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Introduction of a new in-house mass spectronomy assay

Working in a laboratory often involves implementing a new method to improve the service, writes Specialist Biochemistry Team Manager Madihah Abbas.

ISO 15189 standards require a comprehensive analytical validation to be carried out for all new methods introduced into the clinical laboratory repertoire. Description of acceptable performance criteria is essential before method development and validation, in order to minimise analyst/reviewer bias. In this article I will discuss the commonly cited acceptance criteria required for validation, based on my MSc project of introducing a new method for liquid chromatography-high-resolution accurate mass/mass spectrometry (LC-HRAM/MS).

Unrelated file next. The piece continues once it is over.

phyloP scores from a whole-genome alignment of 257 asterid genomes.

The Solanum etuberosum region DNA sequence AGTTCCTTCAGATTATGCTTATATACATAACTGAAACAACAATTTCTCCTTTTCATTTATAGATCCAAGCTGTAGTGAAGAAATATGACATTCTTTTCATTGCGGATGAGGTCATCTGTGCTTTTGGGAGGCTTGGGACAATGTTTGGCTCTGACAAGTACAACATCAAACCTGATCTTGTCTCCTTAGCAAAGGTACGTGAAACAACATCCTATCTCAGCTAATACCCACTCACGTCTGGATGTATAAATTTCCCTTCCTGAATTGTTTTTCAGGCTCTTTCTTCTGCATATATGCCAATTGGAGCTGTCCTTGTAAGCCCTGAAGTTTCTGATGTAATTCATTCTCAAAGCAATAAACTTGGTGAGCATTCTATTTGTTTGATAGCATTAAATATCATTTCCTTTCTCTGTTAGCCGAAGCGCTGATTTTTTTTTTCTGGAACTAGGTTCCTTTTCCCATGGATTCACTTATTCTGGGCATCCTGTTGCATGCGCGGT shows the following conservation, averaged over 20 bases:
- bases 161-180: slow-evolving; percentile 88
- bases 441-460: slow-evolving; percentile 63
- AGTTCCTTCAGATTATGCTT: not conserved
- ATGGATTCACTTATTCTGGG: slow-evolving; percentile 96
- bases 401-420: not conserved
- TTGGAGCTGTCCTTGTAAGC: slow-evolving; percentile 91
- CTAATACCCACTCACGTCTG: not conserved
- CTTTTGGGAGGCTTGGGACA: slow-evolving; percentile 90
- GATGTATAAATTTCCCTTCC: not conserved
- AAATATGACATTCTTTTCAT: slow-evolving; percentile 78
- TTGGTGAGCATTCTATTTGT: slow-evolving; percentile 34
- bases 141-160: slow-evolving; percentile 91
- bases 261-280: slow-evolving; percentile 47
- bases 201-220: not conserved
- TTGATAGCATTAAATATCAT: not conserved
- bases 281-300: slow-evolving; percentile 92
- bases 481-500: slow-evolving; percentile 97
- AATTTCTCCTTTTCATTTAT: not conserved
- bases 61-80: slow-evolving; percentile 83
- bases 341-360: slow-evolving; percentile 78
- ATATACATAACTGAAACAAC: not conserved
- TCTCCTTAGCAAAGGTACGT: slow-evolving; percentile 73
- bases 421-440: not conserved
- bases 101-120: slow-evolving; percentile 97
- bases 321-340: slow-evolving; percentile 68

Congenital adrenal hyperplasia (CAH) is a childhood adrenal disorder with an estimated annual incidence worldwide of 1 in 10,000 to 20,000 live births. Affected children have symptoms of salt-wasting, more commonly in males, and females usually present with ambiguous genitalia. 

Routine practice uses serum samples for diagnosis, with blood spot samples for treatment monitoring. The advantages of using blood spot samples for 17-OHP is that they are stable for weeks and sampling can be performed at home from a finger prick. 

The results obtained are used to adjust the dosage of hydrocortisone, which is the main treatment for CAH. The goal of therapy is to replace missing glucocorticoids, which will suppress ACTH production and normalise adrenal androgens. 

Immunoassay (IA) has been the most frequently used technique for 17-OHP measurement. However, IA has issues with cross-reactivity with other steroids, and non-specific binding causing higher values, whereas mass spectrometry is a more sensitive detection method used to detect the separated compounds as they are eluted from the column.

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